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Archives > Labour 6: To Slay the Stymphalian Birds

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message 1: by Patrick (new)

Patrick Robitaille | 933 comments The Myth

Eurystheus, seeing Hercules coming out of the necessary shower following his Augean task, swiftly assigned him to another Labour. This time, he had received complaints from concerned citizens that Artemis, this animal-loving collector, had let some of her pets breeding out of control, and they were now terrorising her neighbourhood, with reports of fatalities in the community. Hercules had to go and get rid of the nuisance ASAP. “What type of pets are we talking about?”, asked Hercules. “Just birds, mate, just birds”, retorted Eurystheus, eschewing a smirk.

So Hercules picked up his poisoned arrows and went on his merry way toward the swamp adjacent to Artemis’ farm. He could distinguish from afar swarms of birds, with glinting beaks and metallic feathers, diving kamikaze-style on anything which contained some life, whether crops, fruits, animals, even humans, ravaging and scavenging everything in their sight and bringing the spoils back to their huge nest located in the middle of the swamp. A few hundred metres before reaching the swamp, he saw a sign reading: “Caution – Stymphalian Birds – Poisonous Dung”. Luckily, Hercules brought his crash helmet and, once behatted, undertook to cross the marsh and approach their nest.

Unfortunately, he forgot to bring his gumboots and realised he couldn’t cross the swamp and disturb the nesting birds. Athena, who probably initially put the complaint in, was passing by and, seeing that Hercules needed something to attract the birds, gave him a pair of castanets. Befuddled, Hercules slowly started to play the castanets and, reminiscing a recent junket in Andulasia, produced a fiery flamenco in the zambra style. The birds, thinking that their next meal was wiggling in the horizon, left their nest and took flight. Hercules only had to use his arrows and systematically shoot them down. Too easy…

As proof of the task’s completion, Hercules brought back two birds and, showing them to Eurystheus, sang: “I feel like Chicken Tonight!”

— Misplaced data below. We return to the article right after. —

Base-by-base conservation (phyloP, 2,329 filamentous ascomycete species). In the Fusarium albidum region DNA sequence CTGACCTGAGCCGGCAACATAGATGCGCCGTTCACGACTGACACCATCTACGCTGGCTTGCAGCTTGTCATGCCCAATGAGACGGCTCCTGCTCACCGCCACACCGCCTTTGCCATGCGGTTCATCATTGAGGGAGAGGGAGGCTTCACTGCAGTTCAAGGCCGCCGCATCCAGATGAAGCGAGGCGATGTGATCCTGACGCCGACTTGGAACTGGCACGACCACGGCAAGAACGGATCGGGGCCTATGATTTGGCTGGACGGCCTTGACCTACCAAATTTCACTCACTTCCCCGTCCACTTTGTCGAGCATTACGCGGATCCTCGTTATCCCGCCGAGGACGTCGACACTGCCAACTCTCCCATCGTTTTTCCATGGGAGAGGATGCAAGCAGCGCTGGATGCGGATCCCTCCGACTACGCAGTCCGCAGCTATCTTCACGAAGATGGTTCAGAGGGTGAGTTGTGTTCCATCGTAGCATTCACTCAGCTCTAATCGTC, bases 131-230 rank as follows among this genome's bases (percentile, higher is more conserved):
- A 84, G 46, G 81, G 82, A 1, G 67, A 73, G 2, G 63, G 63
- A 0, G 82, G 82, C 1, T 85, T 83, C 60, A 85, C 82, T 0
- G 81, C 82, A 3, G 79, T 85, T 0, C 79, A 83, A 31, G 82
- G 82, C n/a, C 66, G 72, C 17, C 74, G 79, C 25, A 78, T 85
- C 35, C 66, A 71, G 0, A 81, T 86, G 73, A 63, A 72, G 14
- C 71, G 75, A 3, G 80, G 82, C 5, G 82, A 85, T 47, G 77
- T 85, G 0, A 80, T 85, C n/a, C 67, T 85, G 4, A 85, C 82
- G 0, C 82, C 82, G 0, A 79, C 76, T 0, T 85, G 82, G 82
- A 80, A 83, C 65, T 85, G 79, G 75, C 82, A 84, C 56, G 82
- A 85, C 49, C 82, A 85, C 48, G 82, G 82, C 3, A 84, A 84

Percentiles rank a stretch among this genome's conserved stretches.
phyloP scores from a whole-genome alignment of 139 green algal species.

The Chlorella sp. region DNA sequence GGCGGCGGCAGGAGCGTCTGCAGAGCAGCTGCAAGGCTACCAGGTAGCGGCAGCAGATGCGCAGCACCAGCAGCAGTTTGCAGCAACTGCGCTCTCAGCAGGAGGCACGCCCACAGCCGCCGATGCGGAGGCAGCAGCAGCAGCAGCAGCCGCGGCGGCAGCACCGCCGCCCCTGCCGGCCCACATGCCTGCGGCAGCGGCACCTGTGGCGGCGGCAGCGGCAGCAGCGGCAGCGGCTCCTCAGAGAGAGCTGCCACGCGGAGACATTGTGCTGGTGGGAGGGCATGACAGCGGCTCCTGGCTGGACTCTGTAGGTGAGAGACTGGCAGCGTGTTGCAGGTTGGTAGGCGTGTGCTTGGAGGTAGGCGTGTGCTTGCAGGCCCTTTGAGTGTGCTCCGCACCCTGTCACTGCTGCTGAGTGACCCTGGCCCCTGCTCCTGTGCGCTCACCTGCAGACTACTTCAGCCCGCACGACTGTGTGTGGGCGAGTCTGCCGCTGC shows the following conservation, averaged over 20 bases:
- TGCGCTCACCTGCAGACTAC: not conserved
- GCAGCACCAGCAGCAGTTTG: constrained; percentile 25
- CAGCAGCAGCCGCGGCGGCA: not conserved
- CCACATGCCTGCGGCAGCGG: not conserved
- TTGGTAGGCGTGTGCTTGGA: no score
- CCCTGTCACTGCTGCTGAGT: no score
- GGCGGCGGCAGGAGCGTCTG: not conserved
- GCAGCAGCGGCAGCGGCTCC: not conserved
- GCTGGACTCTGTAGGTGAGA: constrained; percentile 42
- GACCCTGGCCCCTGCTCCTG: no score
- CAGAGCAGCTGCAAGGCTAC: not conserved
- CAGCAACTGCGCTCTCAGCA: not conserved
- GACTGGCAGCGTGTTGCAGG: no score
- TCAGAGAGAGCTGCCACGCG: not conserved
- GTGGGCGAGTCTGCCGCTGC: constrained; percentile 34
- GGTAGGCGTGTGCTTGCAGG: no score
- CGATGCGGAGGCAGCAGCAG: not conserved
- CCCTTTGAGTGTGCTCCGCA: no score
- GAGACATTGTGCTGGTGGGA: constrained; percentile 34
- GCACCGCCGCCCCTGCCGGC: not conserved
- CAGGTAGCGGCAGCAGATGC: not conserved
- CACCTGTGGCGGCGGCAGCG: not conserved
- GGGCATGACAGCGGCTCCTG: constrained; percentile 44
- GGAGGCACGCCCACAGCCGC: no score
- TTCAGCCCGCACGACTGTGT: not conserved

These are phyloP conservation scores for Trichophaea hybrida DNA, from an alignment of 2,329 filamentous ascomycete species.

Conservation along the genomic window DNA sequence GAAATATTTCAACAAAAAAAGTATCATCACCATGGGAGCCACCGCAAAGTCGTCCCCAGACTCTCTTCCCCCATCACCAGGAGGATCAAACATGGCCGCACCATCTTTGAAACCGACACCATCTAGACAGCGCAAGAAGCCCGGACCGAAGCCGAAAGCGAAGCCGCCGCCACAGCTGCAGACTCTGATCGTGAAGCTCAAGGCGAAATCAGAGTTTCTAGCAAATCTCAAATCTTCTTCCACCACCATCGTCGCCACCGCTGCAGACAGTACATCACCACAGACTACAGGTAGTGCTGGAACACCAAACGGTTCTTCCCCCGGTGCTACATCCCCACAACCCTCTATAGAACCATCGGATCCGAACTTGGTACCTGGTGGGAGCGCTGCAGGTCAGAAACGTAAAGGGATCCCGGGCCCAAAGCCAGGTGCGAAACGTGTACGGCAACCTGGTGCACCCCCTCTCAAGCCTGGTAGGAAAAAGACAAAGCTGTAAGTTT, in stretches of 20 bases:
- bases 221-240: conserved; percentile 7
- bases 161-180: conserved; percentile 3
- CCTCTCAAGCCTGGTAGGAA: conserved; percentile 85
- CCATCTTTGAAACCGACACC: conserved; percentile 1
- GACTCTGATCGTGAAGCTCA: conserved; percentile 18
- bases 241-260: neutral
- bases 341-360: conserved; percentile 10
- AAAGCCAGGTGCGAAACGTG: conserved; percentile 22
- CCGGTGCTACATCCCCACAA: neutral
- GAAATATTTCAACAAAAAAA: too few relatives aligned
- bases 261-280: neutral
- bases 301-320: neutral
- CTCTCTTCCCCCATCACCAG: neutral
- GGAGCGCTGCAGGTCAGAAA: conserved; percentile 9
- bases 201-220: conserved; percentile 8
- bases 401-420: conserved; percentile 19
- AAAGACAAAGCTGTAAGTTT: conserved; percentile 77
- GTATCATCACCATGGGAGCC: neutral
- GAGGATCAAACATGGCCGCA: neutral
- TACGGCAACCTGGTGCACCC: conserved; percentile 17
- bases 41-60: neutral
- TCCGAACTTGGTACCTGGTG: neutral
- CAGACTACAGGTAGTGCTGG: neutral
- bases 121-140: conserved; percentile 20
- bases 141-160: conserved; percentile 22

The Books

For your sixth Labour, which of these avian-themed stories will you choose as your aim and shoot through its pages like a skeet clay target?

The Birds Fall Down (Rebecca West) 3 points
Birdsong (Sebastian Faulks) 3 points

To earn the points associated with either book, you can only read and review the chosen book between 2017-06-01, midnight EST (New York) and 2017-06-30, midnight EST (New York). You should post your reviews below, clearly identifying which book you are reviewing.

message 3: by Patrick (new)

Patrick Robitaille | 933 comments You can now start the sixth Labour.

message 4: by Diane (new)

Diane  | 2042 comments Birdsong

Rating: 5 stars
Read: June 2017

I loved this book, but it apparently isn't for everyone (most of my GR friends did not love it). It is definitely not an original plot. It has a lot of themes common in many romance and historical fiction books (view spoiler). Nevertheless, I think it is a beautifully told story told with great pacing and descriptive language. Some of the details of life in the trenches during WWI are a bit graphic, but I don't feel that these details are gratuitous since they paint a picture of the atrocities of war.

message 5: by John (new)

John Seymour Birdsong
3.5 stars

<(view spoiler)

message 6: by Patrick (new)

Patrick Robitaille | 933 comments Birdsong (Sebastian Faulks) *** 1/2

As the subtitle correctly points out, this was a novel about love and war. But after completing it, I am left with the feeling that the disjointed parts of this book don't actually mesh quite well together. The WWI graphic descriptions provide another vivid example of this terrible conflict; the love story between Stephen and Isabelle was quite passionate and (stereo)typically French. The storyline of Elizabeth, despite its obvious relation with the love and war stories, felt a bit out of place; it felt like mending a garment perfectly with a thread of the wrong colour.